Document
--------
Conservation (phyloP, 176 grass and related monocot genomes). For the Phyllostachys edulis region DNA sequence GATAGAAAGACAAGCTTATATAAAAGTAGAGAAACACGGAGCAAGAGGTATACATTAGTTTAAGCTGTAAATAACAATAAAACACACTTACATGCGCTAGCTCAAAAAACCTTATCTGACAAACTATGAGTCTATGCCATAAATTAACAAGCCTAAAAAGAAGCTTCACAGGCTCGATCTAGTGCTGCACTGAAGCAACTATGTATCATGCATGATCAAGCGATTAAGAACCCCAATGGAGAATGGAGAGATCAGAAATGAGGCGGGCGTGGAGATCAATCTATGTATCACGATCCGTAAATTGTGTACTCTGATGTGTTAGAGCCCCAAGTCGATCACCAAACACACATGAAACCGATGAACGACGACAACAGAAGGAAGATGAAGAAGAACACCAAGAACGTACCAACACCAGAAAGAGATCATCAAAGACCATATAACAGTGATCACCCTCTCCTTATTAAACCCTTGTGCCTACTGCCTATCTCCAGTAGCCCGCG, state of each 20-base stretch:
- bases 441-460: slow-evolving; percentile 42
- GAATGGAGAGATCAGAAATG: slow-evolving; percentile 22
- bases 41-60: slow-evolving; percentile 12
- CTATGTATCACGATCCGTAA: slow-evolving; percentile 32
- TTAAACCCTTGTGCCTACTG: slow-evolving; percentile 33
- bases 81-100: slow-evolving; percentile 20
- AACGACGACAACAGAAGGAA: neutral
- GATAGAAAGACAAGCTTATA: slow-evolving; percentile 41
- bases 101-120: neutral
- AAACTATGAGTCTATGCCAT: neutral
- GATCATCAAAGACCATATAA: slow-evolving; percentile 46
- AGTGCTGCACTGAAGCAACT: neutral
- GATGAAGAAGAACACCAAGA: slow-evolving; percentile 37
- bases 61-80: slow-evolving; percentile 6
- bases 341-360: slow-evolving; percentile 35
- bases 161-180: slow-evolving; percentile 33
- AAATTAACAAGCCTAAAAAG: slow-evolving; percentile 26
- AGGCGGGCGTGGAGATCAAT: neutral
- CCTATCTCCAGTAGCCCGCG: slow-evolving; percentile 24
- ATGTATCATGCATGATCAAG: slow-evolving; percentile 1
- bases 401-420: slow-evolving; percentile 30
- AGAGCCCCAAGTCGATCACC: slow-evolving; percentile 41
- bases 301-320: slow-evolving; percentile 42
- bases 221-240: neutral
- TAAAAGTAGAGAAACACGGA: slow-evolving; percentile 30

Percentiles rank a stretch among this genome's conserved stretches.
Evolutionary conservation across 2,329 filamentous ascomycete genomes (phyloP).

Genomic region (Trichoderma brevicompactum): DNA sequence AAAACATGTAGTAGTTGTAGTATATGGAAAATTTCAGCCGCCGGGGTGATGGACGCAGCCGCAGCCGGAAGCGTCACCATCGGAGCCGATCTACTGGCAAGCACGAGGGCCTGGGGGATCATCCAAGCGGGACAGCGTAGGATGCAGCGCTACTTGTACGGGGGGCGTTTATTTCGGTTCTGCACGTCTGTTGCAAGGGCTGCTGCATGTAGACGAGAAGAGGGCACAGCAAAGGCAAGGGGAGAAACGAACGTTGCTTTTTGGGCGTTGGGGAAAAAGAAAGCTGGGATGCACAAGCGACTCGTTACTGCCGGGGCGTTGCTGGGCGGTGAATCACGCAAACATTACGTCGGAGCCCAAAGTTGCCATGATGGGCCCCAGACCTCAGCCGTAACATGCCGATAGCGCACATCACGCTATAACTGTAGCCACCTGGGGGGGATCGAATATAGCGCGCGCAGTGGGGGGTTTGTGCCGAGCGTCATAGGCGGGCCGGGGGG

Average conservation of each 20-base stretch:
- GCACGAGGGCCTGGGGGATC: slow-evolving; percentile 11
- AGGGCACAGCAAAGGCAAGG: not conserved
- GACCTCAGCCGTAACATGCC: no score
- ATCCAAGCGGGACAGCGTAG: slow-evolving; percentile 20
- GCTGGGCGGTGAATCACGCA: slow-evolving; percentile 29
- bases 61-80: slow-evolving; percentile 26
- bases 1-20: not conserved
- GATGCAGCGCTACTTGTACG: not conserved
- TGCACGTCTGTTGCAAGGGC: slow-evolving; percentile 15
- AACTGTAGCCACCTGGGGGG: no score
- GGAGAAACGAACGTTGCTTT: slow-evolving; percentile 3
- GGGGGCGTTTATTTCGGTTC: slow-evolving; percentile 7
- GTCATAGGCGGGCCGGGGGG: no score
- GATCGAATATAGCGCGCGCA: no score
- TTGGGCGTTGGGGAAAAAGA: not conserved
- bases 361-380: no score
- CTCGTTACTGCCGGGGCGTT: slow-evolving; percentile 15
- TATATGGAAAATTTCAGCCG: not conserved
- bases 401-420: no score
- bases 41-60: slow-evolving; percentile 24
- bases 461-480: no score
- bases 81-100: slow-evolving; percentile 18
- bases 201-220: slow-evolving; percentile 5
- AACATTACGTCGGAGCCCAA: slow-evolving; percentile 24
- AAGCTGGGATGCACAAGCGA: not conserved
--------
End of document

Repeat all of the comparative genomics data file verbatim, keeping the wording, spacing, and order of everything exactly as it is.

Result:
Conservation (phyloP, 176 grass and related monocot genomes). For the Phyllostachys edulis region DNA sequence GATAGAAAGACAAGCTTATATAAAAGTAGAGAAACACGGAGCAAGAGGTATACATTAGTTTAAGCTGTAAATAACAATAAAACACACTTACATGCGCTAGCTCAAAAAACCTTATCTGACAAACTATGAGTCTATGCCATAAATTAACAAGCCTAAAAAGAAGCTTCACAGGCTCGATCTAGTGCTGCACTGAAGCAACTATGTATCATGCATGATCAAGCGATTAAGAACCCCAATGGAGAATGGAGAGATCAGAAATGAGGCGGGCGTGGAGATCAATCTATGTATCACGATCCGTAAATTGTGTACTCTGATGTGTTAGAGCCCCAAGTCGATCACCAAACACACATGAAACCGATGAACGACGACAACAGAAGGAAGATGAAGAAGAACACCAAGAACGTACCAACACCAGAAAGAGATCATCAAAGACCATATAACAGTGATCACCCTCTCCTTATTAAACCCTTGTGCCTACTGCCTATCTCCAGTAGCCCGCG, state of each 20-base stretch:
- bases 441-460: slow-evolving; percentile 42
- GAATGGAGAGATCAGAAATG: slow-evolving; percentile 22
- bases 41-60: slow-evolving; percentile 12
- CTATGTATCACGATCCGTAA: slow-evolving; percentile 32
- TTAAACCCTTGTGCCTACTG: slow-evolving; percentile 33
- bases 81-100: slow-evolving; percentile 20
- AACGACGACAACAGAAGGAA: neutral
- GATAGAAAGACAAGCTTATA: slow-evolving; percentile 41
- bases 101-120: neutral
- AAACTATGAGTCTATGCCAT: neutral
- GATCATCAAAGACCATATAA: slow-evolving; percentile 46
- AGTGCTGCACTGAAGCAACT: neutral
- GATGAAGAAGAACACCAAGA: slow-evolving; percentile 37
- bases 61-80: slow-evolving; percentile 6
- bases 341-360: slow-evolving; percentile 35
- bases 161-180: slow-evolving; percentile 33
- AAATTAACAAGCCTAAAAAG: slow-evolving; percentile 26
- AGGCGGGCGTGGAGATCAAT: neutral
- CCTATCTCCAGTAGCCCGCG: slow-evolving; percentile 24
- ATGTATCATGCATGATCAAG: slow-evolving; percentile 1
- bases 401-420: slow-evolving; percentile 30
- AGAGCCCCAAGTCGATCACC: slow-evolving; percentile 41
- bases 301-320: slow-evolving; percentile 42
- bases 221-240: neutral
- TAAAAGTAGAGAAACACGGA: slow-evolving; percentile 30

Percentiles rank a stretch among this genome's conserved stretches.
Evolutionary conservation across 2,329 filamentous ascomycete genomes (phyloP).

Genomic region (Trichoderma brevicompactum): DNA sequence AAAACATGTAGTAGTTGTAGTATATGGAAAATTTCAGCCGCCGGGGTGATGGACGCAGCCGCAGCCGGAAGCGTCACCATCGGAGCCGATCTACTGGCAAGCACGAGGGCCTGGGGGATCATCCAAGCGGGACAGCGTAGGATGCAGCGCTACTTGTACGGGGGGCGTTTATTTCGGTTCTGCACGTCTGTTGCAAGGGCTGCTGCATGTAGACGAGAAGAGGGCACAGCAAAGGCAAGGGGAGAAACGAACGTTGCTTTTTGGGCGTTGGGGAAAAAGAAAGCTGGGATGCACAAGCGACTCGTTACTGCCGGGGCGTTGCTGGGCGGTGAATCACGCAAACATTACGTCGGAGCCCAAAGTTGCCATGATGGGCCCCAGACCTCAGCCGTAACATGCCGATAGCGCACATCACGCTATAACTGTAGCCACCTGGGGGGGATCGAATATAGCGCGCGCAGTGGGGGGTTTGTGCCGAGCGTCATAGGCGGGCCGGGGGG

Average conservation of each 20-base stretch:
- GCACGAGGGCCTGGGGGATC: slow-evolving; percentile 11
- AGGGCACAGCAAAGGCAAGG: not conserved
- GACCTCAGCCGTAACATGCC: no score
- ATCCAAGCGGGACAGCGTAG: slow-evolving; percentile 20
- GCTGGGCGGTGAATCACGCA: slow-evolving; percentile 29
- bases 61-80: slow-evolving; percentile 26
- bases 1-20: not conserved
- GATGCAGCGCTACTTGTACG: not conserved
- TGCACGTCTGTTGCAAGGGC: slow-evolving; percentile 15
- AACTGTAGCCACCTGGGGGG: no score
- GGAGAAACGAACGTTGCTTT: slow-evolving; percentile 3
- GGGGGCGTTTATTTCGGTTC: slow-evolving; percentile 7
- GTCATAGGCGGGCCGGGGGG: no score
- GATCGAATATAGCGCGCGCA: no score
- TTGGGCGTTGGGGAAAAAGA: not conserved
- bases 361-380: no score
- CTCGTTACTGCCGGGGCGTT: slow-evolving; percentile 15
- TATATGGAAAATTTCAGCCG: not conserved
- bases 401-420: no score
- bases 41-60: slow-evolving; percentile 24
- bases 461-480: no score
- bases 81-100: slow-evolving; percentile 18
- bases 201-220: slow-evolving; percentile 5
- AACATTACGTCGGAGCCCAA: slow-evolving; percentile 24
- AAGCTGGGATGCACAAGCGA: not conserved